Multi-national enterprises (MNEs) need to build robust transfer pricing strategies as the corporate tax has become effective in the UAE. Transfer pricing involves setting the prices of transactions at arm’s length when products, services or Intellectual Property (IP) are exchanged between the divisions of an MNE that are located in different tax jurisdictions.
When a transfer pricing dispute involving two or more tax jurisdictions occurs, it becomes critical to determine who has the burden of proof. The burden of proof rules differ from jurisdiction to jurisdiction. In this blog, we shed light on certain key insights on the provision of the burden of proof in transfer pricing. Read ahead for more insights:
Who bears the burden of proof in transfer pricing?
The burden of proof rules for tax cases differs among OECD member countries. In most tax jurisdictions, tax administrations bear the burden of proof both in their own internal dealings with the taxpayer (e.g. assessment and appeals) and in litigation.
However, the burden proof can be reversed in some jurisdictions. This allows the tax administration to estimate taxable income if the taxpayer is found not to have acted in good faith, for example, by not cooperating or complying with reasonable documentation requests or by filing false or misleading returns.
In other jurisdictions, the burden of proof is on the taxpayer. Transfer pricing consultants in Dubai can guide you on the burden of proof requirements in relevant tax jurisdictions.
Burden of Proof on Tax Administration
If the burden of proof is on the tax administration in line with the domestic law, the taxpayer has no legal obligation to prove the correctness of transfer pricing unless the administration makes a prima facie showing that the pricing doesn’t meet the arm’s length principle.
However, even in such a case, the tax administration might still reasonably oblige the taxpayer to produce its records so that the administration can examine them.
Some jurisdictions mandate the taxpayers to co-operate with the tax administration imposed on them by law. If the taxpayer fails to cooperate, the tax administration may be given the authority to estimate the taxpayer’s income and to assume relevant facts based on experience.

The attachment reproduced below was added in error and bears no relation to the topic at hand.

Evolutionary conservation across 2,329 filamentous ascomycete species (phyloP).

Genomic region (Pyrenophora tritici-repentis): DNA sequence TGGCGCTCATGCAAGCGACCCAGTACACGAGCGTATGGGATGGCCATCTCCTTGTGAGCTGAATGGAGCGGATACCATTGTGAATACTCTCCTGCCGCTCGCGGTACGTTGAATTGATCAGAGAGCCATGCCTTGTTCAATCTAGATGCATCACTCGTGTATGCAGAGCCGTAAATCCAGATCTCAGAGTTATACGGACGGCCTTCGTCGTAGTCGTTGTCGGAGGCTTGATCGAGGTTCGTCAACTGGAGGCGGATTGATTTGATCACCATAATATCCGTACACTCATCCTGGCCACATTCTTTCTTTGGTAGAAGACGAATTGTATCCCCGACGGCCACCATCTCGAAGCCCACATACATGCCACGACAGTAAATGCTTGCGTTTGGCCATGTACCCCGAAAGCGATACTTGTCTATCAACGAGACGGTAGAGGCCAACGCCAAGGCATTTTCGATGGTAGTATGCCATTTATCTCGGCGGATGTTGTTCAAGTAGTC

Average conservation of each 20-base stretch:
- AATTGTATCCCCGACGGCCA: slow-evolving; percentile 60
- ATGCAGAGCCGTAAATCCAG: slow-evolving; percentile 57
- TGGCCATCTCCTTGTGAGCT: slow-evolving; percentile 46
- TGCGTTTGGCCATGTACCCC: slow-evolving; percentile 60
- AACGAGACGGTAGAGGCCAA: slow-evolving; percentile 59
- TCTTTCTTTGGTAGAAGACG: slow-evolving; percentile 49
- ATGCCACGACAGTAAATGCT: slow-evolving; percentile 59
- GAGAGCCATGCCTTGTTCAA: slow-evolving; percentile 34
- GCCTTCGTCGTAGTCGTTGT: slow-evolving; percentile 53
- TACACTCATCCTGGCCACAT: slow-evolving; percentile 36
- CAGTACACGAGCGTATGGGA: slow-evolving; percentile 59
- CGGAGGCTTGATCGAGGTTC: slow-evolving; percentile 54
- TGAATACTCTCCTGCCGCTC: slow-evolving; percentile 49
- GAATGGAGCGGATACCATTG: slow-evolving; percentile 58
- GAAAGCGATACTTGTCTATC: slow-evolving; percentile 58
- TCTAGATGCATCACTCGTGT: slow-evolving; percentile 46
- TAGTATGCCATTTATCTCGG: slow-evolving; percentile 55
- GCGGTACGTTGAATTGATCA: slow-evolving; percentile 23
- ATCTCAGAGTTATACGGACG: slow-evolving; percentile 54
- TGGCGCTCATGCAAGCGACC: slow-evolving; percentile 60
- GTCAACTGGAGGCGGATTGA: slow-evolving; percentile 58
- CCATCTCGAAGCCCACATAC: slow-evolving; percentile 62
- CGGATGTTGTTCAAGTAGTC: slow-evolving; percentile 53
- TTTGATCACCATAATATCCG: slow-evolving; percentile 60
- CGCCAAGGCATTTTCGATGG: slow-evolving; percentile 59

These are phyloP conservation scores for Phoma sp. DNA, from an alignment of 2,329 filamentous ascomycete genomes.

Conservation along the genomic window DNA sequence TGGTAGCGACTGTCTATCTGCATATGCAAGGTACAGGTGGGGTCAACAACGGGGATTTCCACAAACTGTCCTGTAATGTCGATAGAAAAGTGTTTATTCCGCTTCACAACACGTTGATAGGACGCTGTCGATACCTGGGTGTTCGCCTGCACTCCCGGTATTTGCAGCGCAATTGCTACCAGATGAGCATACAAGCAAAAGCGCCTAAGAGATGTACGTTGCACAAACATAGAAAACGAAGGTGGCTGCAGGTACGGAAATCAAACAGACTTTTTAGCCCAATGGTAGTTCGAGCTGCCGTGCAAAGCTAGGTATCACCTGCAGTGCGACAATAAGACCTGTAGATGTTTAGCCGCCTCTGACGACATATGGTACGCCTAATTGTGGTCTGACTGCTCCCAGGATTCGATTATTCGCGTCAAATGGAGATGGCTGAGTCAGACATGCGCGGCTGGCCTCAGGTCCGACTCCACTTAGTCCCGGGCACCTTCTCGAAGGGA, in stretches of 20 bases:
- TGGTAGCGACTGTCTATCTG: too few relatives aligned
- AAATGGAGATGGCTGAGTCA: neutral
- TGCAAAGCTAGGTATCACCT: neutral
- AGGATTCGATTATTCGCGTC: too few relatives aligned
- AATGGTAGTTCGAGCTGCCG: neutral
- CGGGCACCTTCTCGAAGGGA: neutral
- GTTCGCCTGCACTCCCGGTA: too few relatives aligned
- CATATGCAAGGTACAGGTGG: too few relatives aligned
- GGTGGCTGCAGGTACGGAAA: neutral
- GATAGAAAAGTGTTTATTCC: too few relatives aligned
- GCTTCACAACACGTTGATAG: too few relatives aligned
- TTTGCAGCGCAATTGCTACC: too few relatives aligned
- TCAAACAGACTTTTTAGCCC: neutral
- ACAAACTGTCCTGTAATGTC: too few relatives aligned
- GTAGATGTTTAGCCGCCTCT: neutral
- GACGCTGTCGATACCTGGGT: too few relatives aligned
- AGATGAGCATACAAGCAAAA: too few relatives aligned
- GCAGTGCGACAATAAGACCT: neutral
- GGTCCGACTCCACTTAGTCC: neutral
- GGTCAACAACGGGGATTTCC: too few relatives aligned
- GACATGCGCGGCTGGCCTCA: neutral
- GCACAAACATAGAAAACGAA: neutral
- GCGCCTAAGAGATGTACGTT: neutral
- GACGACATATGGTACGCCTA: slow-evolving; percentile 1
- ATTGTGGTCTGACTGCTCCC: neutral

In such cases, the OECD forbids the tax administrations to impose such a high level of cooperation that would make it too difficult for reasonable taxpayers to comply.
Burden of Proof on Taxpayer
In some jurisdictions, the burden of proof rests with the taxpayer. In such cases, the tax administrations do not have the freedom to raise assessments against taxpayers which are not soundly based on law.
For example: the tax administration of a jurisdiction that applies the arm’s principle is not at liberty to raise an assessment based on a taxable income calculated as a fixed percentage of turnover and simply ignore the arm’s length principle.
The case of shifting Burden
When litigation arises in jurisdictions where the taxpayer is mandated to bear the burden, the burden of proof is often seen as a shifting burden.
Where the taxpayer presents to a court a reasonable argument and evidence to suggest that its transfer pricing was arm’s length, the burden of proof may legally or de facto shift to the tax administration to counter the taxpayer’s position and to present argument and evidence as to why the taxpayer’s transfer pricing was not arm’s length and why the assessment is correct.
On the other hand, where a taxpayer makes little effort to show that its transfer pricing was arm’s length, the burden imposed on the taxpayer would not be satisfied where a tax administration raised an assessment which was soundly based in law.
Conflicts regarding the Burden of Proof
Conflicts may arise when the controlled transaction under examination involves one jurisdiction in which the burden of proof is on the taxpayer and a second jurisdiction in which the burden of proof is on the tax administration.
If the burden of proof is guiding behaviour, the tax administration in the first jurisdiction might make an unsubstantiated assertion about the transfer pricing, which the taxpayer might accept, and the tax administration in the second jurisdiction would have the burden of disproving the pricing.
It could be that neither the taxpayer in the second jurisdiction nor the tax administration in the first jurisdiction would be making efforts to establish an acceptable arm’s length price. This type of behaviour would trigger significant conflict and double taxation.
Tax Gian can Advise you on the Burden of Proof
Understanding the burden of proof requirements in different tax jurisdictions is critical to navigating transfer pricing disputes. Since the burden of proof rules is not the same in every jurisdiction, taxpayers may need to assistance of experienced transfer pricing advisers in Dubai such as Tax Gian.
We are one of the leading providers of transfer pricing services in Dubai equipped with a team of highly qualified tax experts. Tax Gian, a brand of Jitendra Tax Consultants (JTC), can advise you on any corporate tax or transfer pricing issues. Since 2001, Jitendra Chartered Accountants, an associate of JTC, has been providing end-to-end advisory services including tax solutions in Dubai, UAE to its clients globally. We can help you navigate the complex provisions of transfer pricing.